The Electoral Commission has called for a halt to electronic voting unless major changes are made to the way the voting systems are implemented and secured.
The watchdog has issued a series of reports on pilot schemes commissioned by the Ministry of Justice that allowed internet and telephone voting in some areas of England in last May’s local elections. A second set of reports examined electronic counting pilots.
A report by independent observers from the Open Rights Group, published in June, painted a grim picture of crashed computers and concerns about the systems' security and reliability.
The group’s concerns are echoed in the new reports.
Electronic voting “should not be pursued any further without significant improvements to testing and implementation and a system of individual voter registration”, the commission said.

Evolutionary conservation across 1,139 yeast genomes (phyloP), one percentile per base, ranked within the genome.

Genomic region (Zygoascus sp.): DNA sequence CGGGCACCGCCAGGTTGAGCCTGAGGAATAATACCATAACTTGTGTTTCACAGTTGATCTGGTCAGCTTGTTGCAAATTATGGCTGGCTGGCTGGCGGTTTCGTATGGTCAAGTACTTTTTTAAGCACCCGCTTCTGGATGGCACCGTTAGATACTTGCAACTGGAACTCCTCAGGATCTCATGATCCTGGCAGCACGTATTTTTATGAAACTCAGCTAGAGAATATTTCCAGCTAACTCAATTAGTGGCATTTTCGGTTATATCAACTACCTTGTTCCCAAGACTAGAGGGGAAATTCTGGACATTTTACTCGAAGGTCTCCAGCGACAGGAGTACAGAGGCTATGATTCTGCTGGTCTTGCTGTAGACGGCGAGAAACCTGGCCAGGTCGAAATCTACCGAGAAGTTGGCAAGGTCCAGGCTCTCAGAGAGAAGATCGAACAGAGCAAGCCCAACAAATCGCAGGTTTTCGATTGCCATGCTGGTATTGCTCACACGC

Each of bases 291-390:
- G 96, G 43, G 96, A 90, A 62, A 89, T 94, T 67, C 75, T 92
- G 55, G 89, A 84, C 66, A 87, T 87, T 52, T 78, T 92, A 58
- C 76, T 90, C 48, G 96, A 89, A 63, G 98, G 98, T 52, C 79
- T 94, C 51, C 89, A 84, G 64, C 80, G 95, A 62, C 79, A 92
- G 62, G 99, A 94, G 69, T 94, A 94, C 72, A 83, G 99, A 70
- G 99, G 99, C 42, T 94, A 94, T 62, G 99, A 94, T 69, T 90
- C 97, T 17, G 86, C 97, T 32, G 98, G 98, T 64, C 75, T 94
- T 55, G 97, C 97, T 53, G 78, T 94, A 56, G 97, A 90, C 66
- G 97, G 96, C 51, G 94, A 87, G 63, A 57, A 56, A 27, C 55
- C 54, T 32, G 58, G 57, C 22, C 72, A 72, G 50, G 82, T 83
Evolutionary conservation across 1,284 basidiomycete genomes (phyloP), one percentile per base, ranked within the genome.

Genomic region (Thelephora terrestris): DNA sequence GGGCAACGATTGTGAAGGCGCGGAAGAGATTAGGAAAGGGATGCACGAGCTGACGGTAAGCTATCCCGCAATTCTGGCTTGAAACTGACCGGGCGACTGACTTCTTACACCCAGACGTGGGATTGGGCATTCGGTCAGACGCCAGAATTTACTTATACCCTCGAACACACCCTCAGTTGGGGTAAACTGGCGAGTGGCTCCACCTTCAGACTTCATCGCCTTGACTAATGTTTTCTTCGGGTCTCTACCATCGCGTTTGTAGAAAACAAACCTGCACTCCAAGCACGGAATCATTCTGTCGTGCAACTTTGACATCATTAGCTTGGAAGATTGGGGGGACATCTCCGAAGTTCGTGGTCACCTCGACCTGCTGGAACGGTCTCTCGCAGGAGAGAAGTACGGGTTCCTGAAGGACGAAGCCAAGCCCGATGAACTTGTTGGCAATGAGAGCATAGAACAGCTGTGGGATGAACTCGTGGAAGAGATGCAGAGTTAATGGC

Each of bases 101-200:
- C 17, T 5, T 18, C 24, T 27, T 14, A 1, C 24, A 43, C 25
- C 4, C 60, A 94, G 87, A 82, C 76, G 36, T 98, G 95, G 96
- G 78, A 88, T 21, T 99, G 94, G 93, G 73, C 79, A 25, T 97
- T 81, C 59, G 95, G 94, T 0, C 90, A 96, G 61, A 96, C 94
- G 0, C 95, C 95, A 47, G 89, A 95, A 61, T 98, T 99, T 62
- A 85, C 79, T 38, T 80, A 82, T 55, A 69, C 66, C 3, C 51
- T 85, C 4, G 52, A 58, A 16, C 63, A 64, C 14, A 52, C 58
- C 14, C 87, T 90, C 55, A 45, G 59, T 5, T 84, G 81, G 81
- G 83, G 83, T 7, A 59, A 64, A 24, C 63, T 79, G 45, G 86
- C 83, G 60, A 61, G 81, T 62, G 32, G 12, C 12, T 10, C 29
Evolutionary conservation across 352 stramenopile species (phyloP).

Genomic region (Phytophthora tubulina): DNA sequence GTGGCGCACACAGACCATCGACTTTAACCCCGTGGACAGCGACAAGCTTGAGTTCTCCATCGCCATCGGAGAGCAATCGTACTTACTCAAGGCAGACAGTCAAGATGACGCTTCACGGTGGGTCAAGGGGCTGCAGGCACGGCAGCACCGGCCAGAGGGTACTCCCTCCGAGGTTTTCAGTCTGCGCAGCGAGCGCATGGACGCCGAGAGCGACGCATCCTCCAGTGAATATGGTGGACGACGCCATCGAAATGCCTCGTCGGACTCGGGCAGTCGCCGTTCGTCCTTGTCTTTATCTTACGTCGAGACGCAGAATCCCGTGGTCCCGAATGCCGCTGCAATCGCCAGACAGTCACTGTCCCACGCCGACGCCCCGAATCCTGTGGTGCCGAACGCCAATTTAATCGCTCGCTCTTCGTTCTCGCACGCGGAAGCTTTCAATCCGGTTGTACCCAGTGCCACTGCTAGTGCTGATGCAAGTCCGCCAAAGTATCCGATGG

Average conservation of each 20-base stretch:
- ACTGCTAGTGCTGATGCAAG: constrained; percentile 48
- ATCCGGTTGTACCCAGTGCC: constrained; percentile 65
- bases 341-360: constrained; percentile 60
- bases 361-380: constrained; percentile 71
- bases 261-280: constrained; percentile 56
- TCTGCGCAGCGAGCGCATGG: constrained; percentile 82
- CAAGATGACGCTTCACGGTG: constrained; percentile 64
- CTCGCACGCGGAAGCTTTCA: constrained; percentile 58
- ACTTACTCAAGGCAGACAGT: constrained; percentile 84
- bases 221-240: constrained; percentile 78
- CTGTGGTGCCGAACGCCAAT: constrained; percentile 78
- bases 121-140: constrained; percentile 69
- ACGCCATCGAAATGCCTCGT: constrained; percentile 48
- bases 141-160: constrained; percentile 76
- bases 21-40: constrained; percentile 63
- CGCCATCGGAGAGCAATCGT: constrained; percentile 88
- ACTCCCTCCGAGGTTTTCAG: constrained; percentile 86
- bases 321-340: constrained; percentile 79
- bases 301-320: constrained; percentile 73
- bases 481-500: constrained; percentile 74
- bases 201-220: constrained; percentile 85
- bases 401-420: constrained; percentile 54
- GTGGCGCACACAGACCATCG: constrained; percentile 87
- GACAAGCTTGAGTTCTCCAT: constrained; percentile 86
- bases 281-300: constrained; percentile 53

Although remote voting systems had “in broad terms” proved successful and facilitated voting, “the level of implementation and security risk involved was significant and unacceptable”, the watchdog found.
The commission found there had been “insufficient time available to
implement and plan the pilots, and the quality assurance and testing was undertaken too late and lacked sufficient depth”.
Limited testing and planning were also to blame for problems with e-counting pilots that saw the electronic count abandoned in favour of a manual count in three out of five test areas.
Find your next job with computerworld UK jobs